You could say that in her written greeting to visitors entering a museum exhibition in downtown Lewiston, Bates theater professor Christine McDowell bares her sole.
In an introductory text on a gallery wall, McDowell describes a lifelong interest in shoes that stems from her fascination with the creativity and cultural clues represented in footwear. Her shoe jones, she says, earned her the nickname “Imelda Marcos,” after the Philippine political figure “infamous for having over 3,000 pairs of shoes.”
In collaboration with Emma Sieh, collections and exhibits coordinator at Lewiston’s Museum L-A, McDowell put together the museum’s current gallery exhibition, Footwear: From Function to Fashion. McDowell researched the show, designed it with Sieh and others, and provided shoes to display. (The Bates Museum of Art and theater department also loaned shoes, as did the Androscoggin Historical Society, in addition to supplying research materials.)
In fact, from platforms to peek-toes and from slingbacks to Spectators, about three-quarters of the shoes on display come from McDowell’s personal collection of 200-plus pairs. Many of them are concentrated in a spectacular “Wall of Shoes” across an entire wall of the gallery.
The exhibition explores the shoe as a medium for social history, the stunning range of footwear styles, and the craft and artistry of shoemaking. And of course, fittingly for a museum dedicated to the history of local industry, Footwear spotlights the economic might that shoemaking once wielded hereabouts.
At one point, Auburn, Maine, was the fifth-largest shoe manufacturing center in the U.S. In the peak year of 1922, some 8,000 workers in 12 major factories turned out 70,000 pairs of shoes per day in Lewiston’s sibling city across the Androscoggin River. (Footwear has coincided with Auburn’s celebration of its 150th anniversary this year.)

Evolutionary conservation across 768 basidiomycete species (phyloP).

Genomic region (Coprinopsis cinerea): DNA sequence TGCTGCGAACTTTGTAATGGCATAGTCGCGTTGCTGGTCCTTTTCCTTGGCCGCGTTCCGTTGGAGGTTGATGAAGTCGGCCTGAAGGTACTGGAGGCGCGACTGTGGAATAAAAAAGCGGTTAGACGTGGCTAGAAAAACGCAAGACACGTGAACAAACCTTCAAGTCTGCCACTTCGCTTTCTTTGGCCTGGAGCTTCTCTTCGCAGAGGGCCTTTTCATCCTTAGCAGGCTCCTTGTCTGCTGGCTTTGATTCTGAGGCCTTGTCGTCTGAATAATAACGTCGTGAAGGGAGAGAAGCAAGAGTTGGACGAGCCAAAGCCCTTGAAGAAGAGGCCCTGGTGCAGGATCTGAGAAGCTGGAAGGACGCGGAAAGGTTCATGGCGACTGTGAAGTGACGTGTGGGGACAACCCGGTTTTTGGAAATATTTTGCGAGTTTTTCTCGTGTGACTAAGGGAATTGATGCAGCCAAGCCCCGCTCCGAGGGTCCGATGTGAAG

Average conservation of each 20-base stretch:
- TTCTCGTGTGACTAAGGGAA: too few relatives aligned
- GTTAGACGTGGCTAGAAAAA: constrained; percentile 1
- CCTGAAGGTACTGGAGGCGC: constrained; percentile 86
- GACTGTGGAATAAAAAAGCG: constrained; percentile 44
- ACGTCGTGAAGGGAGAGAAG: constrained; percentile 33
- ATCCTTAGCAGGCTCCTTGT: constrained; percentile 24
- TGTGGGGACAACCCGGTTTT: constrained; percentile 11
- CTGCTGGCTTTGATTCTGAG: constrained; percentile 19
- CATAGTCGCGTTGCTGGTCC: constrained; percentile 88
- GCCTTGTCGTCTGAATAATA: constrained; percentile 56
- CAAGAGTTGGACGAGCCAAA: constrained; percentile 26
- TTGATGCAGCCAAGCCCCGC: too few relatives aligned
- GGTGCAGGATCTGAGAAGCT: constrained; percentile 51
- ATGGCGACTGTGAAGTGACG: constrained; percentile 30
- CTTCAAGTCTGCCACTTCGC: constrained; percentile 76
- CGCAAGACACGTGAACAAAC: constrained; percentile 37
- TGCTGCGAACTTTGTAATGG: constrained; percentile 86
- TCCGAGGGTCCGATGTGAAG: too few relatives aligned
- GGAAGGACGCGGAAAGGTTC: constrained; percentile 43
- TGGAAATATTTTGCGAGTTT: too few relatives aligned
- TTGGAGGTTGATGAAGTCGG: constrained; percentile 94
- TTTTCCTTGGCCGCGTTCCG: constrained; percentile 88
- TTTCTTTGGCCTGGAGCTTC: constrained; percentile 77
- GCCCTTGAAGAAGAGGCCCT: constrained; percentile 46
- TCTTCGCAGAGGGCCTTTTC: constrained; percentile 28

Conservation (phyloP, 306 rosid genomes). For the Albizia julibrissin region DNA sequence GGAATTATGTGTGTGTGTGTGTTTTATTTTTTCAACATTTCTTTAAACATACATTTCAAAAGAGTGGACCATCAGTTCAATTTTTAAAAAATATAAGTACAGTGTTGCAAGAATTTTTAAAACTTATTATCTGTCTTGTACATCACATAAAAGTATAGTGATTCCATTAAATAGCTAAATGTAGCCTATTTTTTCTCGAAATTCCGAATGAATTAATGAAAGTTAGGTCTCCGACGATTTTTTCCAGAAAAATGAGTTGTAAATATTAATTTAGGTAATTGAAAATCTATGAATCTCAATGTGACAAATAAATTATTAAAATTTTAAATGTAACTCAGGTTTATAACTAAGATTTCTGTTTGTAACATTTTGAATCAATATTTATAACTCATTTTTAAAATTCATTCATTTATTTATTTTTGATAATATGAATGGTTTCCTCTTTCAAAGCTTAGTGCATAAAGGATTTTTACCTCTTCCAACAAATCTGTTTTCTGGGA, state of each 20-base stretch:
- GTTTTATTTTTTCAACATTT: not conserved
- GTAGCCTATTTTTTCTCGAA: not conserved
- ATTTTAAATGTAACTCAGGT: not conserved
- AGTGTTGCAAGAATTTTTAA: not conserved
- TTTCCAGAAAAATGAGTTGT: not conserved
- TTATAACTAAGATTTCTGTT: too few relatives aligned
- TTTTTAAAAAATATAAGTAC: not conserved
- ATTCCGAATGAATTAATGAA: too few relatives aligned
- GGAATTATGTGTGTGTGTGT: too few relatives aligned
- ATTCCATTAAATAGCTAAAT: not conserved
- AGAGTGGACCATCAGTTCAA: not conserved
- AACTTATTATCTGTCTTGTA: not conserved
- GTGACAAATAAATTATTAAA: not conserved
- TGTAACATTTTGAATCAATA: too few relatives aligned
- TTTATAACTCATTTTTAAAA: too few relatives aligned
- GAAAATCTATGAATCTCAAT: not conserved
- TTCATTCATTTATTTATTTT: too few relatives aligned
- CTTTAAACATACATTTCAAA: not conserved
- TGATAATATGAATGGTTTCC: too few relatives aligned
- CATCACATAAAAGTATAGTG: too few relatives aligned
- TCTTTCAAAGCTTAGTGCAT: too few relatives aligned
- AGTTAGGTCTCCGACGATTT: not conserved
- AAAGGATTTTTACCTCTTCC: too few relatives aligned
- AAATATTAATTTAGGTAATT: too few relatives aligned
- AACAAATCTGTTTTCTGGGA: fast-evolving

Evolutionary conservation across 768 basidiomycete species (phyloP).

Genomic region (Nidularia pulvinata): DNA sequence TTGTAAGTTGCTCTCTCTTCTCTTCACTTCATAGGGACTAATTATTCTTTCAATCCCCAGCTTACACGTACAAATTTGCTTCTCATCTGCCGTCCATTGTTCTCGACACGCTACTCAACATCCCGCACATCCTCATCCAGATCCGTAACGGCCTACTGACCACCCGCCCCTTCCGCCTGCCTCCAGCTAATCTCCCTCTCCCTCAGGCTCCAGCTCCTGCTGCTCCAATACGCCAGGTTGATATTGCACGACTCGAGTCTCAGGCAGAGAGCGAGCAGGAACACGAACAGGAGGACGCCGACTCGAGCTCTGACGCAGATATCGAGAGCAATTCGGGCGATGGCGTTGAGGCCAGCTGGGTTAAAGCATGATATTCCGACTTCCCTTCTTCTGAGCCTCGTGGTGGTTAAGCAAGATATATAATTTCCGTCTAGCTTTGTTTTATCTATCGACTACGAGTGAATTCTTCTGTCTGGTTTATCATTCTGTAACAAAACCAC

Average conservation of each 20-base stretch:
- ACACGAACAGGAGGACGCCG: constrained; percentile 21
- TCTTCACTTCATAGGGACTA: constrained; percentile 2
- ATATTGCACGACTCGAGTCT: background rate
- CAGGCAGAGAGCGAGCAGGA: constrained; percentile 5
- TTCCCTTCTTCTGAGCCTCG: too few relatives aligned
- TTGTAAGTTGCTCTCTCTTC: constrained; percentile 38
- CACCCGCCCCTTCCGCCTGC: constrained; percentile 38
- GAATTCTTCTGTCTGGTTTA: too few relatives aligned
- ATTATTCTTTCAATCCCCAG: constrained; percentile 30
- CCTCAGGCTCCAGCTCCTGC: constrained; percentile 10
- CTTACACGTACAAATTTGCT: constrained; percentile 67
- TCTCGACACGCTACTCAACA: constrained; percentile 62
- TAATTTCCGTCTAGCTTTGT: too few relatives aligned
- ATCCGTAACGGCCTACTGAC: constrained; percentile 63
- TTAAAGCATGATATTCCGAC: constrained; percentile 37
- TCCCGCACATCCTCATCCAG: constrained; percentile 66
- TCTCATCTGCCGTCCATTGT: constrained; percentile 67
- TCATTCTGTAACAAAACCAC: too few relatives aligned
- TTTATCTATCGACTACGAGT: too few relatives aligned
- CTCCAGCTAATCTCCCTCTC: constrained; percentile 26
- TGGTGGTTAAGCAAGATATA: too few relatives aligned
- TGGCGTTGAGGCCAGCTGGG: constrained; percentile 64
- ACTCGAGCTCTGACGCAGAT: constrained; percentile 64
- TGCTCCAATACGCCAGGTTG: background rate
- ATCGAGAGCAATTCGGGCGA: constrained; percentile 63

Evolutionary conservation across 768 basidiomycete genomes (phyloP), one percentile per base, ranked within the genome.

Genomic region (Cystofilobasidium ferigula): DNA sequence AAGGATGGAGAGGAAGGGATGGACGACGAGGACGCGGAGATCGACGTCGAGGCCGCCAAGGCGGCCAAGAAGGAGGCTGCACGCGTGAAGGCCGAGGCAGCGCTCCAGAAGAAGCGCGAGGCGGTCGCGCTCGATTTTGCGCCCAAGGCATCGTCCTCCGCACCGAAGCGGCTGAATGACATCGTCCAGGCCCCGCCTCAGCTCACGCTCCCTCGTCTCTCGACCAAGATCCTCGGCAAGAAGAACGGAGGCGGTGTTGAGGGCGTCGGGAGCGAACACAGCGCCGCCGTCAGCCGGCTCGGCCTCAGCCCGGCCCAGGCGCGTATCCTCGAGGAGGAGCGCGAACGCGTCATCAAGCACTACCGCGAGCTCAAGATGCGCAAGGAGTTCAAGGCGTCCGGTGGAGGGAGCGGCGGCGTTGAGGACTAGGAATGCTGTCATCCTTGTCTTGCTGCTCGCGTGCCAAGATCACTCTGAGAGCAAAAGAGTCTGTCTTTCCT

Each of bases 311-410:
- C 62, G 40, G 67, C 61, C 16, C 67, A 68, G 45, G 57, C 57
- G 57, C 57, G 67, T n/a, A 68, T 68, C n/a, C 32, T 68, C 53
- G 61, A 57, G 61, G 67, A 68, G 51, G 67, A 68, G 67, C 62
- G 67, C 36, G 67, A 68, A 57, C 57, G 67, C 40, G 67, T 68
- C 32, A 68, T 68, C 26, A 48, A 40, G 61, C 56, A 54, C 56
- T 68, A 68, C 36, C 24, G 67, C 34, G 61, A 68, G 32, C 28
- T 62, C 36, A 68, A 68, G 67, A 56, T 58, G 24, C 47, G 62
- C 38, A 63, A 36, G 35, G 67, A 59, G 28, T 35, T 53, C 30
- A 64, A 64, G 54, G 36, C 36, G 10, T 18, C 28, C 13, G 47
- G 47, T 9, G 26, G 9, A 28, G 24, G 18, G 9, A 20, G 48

An associate professor of theater at Bates, McDowell designs sets and costumes for college productions and teaches various aspects of theatrical design, including fashion. The social and historical meanings of apparel are central to her interest, but she doesn’t overlook another dimension of shoe power.
As a woman standing five feet tall, McDowell states in that prominent wall text, “I readily acknowledge the positive psychological effect shoes can have on those who wear them, and have often felt more confident in a pair of heels.”
During a casual tour of the exhibition, which runs through early January, we talked with McDowell about protecting soldiers’ feet from burning desert sand, the last shoemaker standing in Lewiston-Auburn, and, of course, the Wall of Shoes.
You have a lot of shoes.
I never thought of myself as being especially focused on shoes. I collected them as just a natural outgrowth of being a costume designer and being someone interested in clothing as an aspect of social history. I’m fascinated by everyday objects, and how we venerate them and love them. And I can find beauty in any of these particular objects.